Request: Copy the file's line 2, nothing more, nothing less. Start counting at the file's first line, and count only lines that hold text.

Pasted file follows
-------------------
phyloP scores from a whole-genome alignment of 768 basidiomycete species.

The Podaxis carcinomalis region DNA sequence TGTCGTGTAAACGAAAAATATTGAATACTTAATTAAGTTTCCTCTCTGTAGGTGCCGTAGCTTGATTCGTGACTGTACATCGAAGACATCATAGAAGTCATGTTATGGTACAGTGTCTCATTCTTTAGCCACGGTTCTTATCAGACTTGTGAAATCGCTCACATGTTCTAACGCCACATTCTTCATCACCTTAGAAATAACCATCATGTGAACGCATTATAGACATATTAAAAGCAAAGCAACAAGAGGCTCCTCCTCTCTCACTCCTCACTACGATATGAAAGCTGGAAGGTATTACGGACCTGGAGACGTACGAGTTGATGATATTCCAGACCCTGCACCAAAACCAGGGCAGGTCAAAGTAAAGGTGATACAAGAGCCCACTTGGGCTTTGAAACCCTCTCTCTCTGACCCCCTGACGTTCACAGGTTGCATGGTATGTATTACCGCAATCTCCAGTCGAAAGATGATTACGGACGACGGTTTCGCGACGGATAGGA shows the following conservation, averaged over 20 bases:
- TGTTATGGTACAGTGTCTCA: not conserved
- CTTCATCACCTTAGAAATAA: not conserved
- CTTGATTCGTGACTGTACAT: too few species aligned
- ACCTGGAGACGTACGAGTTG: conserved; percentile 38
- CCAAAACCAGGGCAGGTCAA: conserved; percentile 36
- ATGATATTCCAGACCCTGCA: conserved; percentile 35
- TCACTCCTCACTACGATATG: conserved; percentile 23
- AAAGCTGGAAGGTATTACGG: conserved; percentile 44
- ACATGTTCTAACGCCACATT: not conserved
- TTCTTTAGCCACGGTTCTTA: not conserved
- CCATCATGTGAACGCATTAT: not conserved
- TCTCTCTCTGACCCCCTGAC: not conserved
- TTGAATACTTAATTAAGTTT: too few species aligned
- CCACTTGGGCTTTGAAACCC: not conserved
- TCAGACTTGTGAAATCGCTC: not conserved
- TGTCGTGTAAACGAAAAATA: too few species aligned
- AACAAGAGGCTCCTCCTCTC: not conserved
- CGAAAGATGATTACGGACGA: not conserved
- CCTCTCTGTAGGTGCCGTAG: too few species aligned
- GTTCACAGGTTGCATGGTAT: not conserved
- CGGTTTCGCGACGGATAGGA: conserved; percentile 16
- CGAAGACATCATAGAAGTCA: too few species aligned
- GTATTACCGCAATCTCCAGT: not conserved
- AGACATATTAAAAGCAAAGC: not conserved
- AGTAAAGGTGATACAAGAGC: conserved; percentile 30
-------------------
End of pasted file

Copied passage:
The Podaxis carcinomalis region DNA sequence TGTCGTGTAAACGAAAAATATTGAATACTTAATTAAGTTTCCTCTCTGTAGGTGCCGTAGCTTGATTCGTGACTGTACATCGAAGACATCATAGAAGTCATGTTATGGTACAGTGTCTCATTCTTTAGCCACGGTTCTTATCAGACTTGTGAAATCGCTCACATGTTCTAACGCCACATTCTTCATCACCTTAGAAATAACCATCATGTGAACGCATTATAGACATATTAAAAGCAAAGCAACAAGAGGCTCCTCCTCTCTCACTCCTCACTACGATATGAAAGCTGGAAGGTATTACGGACCTGGAGACGTACGAGTTGATGATATTCCAGACCCTGCACCAAAACCAGGGCAGGTCAAAGTAAAGGTGATACAAGAGCCCACTTGGGCTTTGAAACCCTCTCTCTCTGACCCCCTGACGTTCACAGGTTGCATGGTATGTATTACCGCAATCTCCAGTCGAAAGATGATTACGGACGACGGTTTCGCGACGGATAGGA shows the following conservation, averaged over 20 bases: